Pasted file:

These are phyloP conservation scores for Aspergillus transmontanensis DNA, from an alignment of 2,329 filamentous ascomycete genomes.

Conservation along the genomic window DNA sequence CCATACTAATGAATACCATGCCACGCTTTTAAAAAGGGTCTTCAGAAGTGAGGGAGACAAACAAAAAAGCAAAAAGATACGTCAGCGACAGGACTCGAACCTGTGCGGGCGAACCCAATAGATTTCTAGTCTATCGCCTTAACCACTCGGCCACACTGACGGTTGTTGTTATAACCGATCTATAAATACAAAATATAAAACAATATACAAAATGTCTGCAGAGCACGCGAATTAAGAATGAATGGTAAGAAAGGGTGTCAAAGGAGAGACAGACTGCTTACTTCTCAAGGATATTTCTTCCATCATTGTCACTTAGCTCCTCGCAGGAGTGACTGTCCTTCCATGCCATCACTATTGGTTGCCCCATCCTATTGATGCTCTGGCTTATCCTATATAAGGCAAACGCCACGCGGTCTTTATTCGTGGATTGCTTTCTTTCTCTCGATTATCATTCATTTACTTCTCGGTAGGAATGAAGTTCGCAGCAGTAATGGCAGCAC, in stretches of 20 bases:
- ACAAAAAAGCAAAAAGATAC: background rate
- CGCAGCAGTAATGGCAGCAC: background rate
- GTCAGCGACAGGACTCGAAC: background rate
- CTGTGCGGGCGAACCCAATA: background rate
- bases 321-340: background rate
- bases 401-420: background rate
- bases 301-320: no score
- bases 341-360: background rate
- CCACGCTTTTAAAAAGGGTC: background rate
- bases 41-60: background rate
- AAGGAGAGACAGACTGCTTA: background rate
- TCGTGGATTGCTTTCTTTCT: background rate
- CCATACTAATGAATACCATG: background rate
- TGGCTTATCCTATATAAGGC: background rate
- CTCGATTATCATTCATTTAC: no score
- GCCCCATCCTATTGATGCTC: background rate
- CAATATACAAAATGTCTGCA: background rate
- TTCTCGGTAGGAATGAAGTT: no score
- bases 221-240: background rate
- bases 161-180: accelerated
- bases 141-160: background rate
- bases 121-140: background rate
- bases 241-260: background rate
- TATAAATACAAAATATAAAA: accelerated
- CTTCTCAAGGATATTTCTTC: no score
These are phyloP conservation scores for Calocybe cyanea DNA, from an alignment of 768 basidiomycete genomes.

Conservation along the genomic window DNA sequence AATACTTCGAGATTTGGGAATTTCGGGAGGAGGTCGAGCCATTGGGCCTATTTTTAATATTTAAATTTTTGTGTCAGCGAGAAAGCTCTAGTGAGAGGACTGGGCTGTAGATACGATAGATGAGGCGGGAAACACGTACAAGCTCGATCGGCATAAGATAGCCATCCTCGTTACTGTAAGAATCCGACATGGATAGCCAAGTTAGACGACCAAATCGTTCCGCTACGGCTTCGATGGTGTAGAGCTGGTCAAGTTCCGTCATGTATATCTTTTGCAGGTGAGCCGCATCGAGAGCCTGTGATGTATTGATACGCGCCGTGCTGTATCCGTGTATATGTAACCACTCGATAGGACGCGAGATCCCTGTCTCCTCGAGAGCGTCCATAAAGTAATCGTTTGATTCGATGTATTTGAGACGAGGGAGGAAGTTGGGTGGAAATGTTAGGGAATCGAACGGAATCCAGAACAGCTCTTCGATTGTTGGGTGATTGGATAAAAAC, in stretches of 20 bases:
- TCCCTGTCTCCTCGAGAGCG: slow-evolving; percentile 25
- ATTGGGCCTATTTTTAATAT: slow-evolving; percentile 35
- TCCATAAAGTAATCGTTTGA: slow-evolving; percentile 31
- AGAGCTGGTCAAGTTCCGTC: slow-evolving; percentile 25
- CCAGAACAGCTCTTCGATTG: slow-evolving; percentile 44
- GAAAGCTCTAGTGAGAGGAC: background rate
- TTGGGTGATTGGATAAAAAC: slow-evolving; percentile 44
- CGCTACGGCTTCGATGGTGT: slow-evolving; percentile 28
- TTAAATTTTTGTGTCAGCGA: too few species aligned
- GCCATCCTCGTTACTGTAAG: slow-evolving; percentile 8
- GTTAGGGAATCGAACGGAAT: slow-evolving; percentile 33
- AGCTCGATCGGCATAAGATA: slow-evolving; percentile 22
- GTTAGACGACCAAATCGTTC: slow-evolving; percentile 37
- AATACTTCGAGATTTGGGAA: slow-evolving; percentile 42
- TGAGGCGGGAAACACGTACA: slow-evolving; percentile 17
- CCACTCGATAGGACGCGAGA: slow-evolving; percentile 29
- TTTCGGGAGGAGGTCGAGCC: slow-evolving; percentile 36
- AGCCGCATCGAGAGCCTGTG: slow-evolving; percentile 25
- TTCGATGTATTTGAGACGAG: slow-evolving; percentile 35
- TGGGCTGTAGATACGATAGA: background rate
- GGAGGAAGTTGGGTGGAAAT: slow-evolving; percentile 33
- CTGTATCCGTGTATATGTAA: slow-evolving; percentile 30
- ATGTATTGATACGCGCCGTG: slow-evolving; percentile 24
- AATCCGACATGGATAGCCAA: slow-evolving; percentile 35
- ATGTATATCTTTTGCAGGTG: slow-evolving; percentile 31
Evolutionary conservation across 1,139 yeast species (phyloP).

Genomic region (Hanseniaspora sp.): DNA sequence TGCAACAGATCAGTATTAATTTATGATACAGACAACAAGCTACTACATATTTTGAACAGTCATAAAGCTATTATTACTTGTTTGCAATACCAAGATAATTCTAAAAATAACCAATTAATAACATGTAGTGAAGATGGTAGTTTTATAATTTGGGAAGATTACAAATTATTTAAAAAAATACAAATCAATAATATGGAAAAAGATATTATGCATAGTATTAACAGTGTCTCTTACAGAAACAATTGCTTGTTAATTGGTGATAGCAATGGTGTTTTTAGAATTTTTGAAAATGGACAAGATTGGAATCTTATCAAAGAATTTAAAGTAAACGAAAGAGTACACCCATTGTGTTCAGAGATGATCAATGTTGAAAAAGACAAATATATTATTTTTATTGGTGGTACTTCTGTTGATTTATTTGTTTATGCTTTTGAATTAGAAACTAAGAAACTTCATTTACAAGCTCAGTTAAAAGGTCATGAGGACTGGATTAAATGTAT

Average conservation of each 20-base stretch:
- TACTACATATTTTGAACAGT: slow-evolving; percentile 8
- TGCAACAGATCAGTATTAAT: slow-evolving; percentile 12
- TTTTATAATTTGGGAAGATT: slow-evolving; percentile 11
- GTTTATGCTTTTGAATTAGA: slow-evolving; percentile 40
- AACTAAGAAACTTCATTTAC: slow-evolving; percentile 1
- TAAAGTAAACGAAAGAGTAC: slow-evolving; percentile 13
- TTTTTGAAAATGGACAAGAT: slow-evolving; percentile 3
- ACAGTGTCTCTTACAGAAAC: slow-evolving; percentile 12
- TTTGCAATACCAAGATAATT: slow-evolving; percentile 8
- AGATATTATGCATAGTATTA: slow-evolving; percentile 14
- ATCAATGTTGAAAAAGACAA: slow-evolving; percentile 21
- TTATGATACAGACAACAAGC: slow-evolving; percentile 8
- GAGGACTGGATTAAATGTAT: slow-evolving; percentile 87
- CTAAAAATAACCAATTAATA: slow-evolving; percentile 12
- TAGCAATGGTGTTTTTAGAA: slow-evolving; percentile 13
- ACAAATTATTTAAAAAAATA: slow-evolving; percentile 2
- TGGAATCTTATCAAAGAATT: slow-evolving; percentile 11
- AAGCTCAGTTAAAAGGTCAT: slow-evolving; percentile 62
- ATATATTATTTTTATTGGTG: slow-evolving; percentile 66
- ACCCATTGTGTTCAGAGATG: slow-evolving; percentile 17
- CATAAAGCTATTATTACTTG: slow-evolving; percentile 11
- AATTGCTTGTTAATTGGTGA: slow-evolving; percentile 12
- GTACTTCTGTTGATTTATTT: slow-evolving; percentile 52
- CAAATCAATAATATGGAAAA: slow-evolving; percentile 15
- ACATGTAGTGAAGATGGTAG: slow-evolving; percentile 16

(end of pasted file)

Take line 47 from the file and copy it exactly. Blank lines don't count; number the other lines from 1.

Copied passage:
- AGCCGCATCGAGAGCCTGTG: slow-evolving; percentile 25